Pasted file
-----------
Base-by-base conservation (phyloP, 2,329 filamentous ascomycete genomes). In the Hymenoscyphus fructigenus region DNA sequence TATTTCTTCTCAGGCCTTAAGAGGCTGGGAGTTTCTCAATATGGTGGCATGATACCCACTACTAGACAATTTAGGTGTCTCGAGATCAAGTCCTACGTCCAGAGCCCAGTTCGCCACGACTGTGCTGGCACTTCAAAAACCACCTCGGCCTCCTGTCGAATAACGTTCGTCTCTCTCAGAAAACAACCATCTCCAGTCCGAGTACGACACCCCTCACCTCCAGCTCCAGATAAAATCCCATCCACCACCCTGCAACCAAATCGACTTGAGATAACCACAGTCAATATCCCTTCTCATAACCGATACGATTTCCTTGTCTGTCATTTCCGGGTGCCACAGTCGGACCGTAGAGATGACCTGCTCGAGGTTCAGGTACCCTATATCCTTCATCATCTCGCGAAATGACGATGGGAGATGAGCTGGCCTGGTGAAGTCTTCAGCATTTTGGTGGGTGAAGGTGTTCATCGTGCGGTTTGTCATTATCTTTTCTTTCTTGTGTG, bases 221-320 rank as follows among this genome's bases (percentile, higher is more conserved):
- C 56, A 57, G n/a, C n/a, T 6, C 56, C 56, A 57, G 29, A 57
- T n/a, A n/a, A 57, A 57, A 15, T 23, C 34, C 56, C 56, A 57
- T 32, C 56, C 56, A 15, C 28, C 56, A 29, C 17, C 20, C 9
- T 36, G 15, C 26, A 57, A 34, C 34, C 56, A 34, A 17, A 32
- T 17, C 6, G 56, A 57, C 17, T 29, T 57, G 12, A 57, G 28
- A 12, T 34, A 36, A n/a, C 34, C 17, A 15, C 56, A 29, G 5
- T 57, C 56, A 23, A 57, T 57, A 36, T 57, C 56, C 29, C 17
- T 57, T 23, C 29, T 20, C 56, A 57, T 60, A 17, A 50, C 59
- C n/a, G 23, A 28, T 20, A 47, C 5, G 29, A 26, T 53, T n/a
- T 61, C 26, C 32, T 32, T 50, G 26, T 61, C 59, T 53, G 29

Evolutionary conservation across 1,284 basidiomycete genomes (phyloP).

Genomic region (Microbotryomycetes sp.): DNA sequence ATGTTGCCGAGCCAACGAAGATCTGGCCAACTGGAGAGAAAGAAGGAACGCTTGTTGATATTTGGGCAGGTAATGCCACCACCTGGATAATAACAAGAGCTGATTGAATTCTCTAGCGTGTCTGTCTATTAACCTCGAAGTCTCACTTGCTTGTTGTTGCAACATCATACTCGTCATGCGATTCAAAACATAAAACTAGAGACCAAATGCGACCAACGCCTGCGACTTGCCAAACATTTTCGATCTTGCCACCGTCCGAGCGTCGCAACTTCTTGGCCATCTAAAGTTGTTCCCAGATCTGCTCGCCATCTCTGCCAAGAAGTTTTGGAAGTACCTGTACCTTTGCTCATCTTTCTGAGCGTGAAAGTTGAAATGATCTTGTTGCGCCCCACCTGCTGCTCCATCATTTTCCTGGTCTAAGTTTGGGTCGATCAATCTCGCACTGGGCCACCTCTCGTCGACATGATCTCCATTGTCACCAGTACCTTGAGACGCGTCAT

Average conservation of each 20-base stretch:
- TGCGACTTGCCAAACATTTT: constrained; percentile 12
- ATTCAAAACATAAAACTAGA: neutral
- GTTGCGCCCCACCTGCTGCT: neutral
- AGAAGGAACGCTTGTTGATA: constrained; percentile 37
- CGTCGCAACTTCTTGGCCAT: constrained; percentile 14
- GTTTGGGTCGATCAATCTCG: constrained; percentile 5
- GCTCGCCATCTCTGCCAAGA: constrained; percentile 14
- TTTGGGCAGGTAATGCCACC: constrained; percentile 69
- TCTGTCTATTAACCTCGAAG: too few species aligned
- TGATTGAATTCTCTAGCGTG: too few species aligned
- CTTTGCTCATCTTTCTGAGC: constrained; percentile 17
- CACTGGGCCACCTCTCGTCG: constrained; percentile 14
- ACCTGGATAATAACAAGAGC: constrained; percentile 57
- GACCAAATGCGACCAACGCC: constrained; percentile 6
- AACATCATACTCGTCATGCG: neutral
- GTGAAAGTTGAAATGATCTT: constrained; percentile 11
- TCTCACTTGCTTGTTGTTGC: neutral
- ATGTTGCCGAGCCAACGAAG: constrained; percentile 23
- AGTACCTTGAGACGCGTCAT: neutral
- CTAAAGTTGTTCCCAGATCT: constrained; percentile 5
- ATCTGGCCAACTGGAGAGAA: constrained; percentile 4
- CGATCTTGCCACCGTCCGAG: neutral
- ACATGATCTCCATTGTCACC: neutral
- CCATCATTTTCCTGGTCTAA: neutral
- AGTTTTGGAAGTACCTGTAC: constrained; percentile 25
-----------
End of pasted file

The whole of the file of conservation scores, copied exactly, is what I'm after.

Base-by-base conservation (phyloP, 2,329 filamentous ascomycete genomes). In the Hymenoscyphus fructigenus region DNA sequence TATTTCTTCTCAGGCCTTAAGAGGCTGGGAGTTTCTCAATATGGTGGCATGATACCCACTACTAGACAATTTAGGTGTCTCGAGATCAAGTCCTACGTCCAGAGCCCAGTTCGCCACGACTGTGCTGGCACTTCAAAAACCACCTCGGCCTCCTGTCGAATAACGTTCGTCTCTCTCAGAAAACAACCATCTCCAGTCCGAGTACGACACCCCTCACCTCCAGCTCCAGATAAAATCCCATCCACCACCCTGCAACCAAATCGACTTGAGATAACCACAGTCAATATCCCTTCTCATAACCGATACGATTTCCTTGTCTGTCATTTCCGGGTGCCACAGTCGGACCGTAGAGATGACCTGCTCGAGGTTCAGGTACCCTATATCCTTCATCATCTCGCGAAATGACGATGGGAGATGAGCTGGCCTGGTGAAGTCTTCAGCATTTTGGTGGGTGAAGGTGTTCATCGTGCGGTTTGTCATTATCTTTTCTTTCTTGTGTG, bases 221-320 rank as follows among this genome's bases (percentile, higher is more conserved):
- C 56, A 57, G n/a, C n/a, T 6, C 56, C 56, A 57, G 29, A 57
- T n/a, A n/a, A 57, A 57, A 15, T 23, C 34, C 56, C 56, A 57
- T 32, C 56, C 56, A 15, C 28, C 56, A 29, C 17, C 20, C 9
- T 36, G 15, C 26, A 57, A 34, C 34, C 56, A 34, A 17, A 32
- T 17, C 6, G 56, A 57, C 17, T 29, T 57, G 12, A 57, G 28
- A 12, T 34, A 36, A n/a, C 34, C 17, A 15, C 56, A 29, G 5
- T 57, C 56, A 23, A 57, T 57, A 36, T 57, C 56, C 29, C 17
- T 57, T 23, C 29, T 20, C 56, A 57, T 60, A 17, A 50, C 59
- C n/a, G 23, A 28, T 20, A 47, C 5, G 29, A 26, T 53, T n/a
- T 61, C 26, C 32, T 32, T 50, G 26, T 61, C 59, T 53, G 29

Evolutionary conservation across 1,284 basidiomycete genomes (phyloP).

Genomic region (Microbotryomycetes sp.): DNA sequence ATGTTGCCGAGCCAACGAAGATCTGGCCAACTGGAGAGAAAGAAGGAACGCTTGTTGATATTTGGGCAGGTAATGCCACCACCTGGATAATAACAAGAGCTGATTGAATTCTCTAGCGTGTCTGTCTATTAACCTCGAAGTCTCACTTGCTTGTTGTTGCAACATCATACTCGTCATGCGATTCAAAACATAAAACTAGAGACCAAATGCGACCAACGCCTGCGACTTGCCAAACATTTTCGATCTTGCCACCGTCCGAGCGTCGCAACTTCTTGGCCATCTAAAGTTGTTCCCAGATCTGCTCGCCATCTCTGCCAAGAAGTTTTGGAAGTACCTGTACCTTTGCTCATCTTTCTGAGCGTGAAAGTTGAAATGATCTTGTTGCGCCCCACCTGCTGCTCCATCATTTTCCTGGTCTAAGTTTGGGTCGATCAATCTCGCACTGGGCCACCTCTCGTCGACATGATCTCCATTGTCACCAGTACCTTGAGACGCGTCAT

Average conservation of each 20-base stretch:
- TGCGACTTGCCAAACATTTT: constrained; percentile 12
- ATTCAAAACATAAAACTAGA: neutral
- GTTGCGCCCCACCTGCTGCT: neutral
- AGAAGGAACGCTTGTTGATA: constrained; percentile 37
- CGTCGCAACTTCTTGGCCAT: constrained; percentile 14
- GTTTGGGTCGATCAATCTCG: constrained; percentile 5
- GCTCGCCATCTCTGCCAAGA: constrained; percentile 14
- TTTGGGCAGGTAATGCCACC: constrained; percentile 69
- TCTGTCTATTAACCTCGAAG: too few species aligned
- TGATTGAATTCTCTAGCGTG: too few species aligned
- CTTTGCTCATCTTTCTGAGC: constrained; percentile 17
- CACTGGGCCACCTCTCGTCG: constrained; percentile 14
- ACCTGGATAATAACAAGAGC: constrained; percentile 57
- GACCAAATGCGACCAACGCC: constrained; percentile 6
- AACATCATACTCGTCATGCG: neutral
- GTGAAAGTTGAAATGATCTT: constrained; percentile 11
- TCTCACTTGCTTGTTGTTGC: neutral
- ATGTTGCCGAGCCAACGAAG: constrained; percentile 23
- AGTACCTTGAGACGCGTCAT: neutral
- CTAAAGTTGTTCCCAGATCT: constrained; percentile 5
- ATCTGGCCAACTGGAGAGAA: constrained; percentile 4
- CGATCTTGCCACCGTCCGAG: neutral
- ACATGATCTCCATTGTCACC: neutral
- CCATCATTTTCCTGGTCTAA: neutral
- AGTTTTGGAAGTACCTGTAC: constrained; percentile 25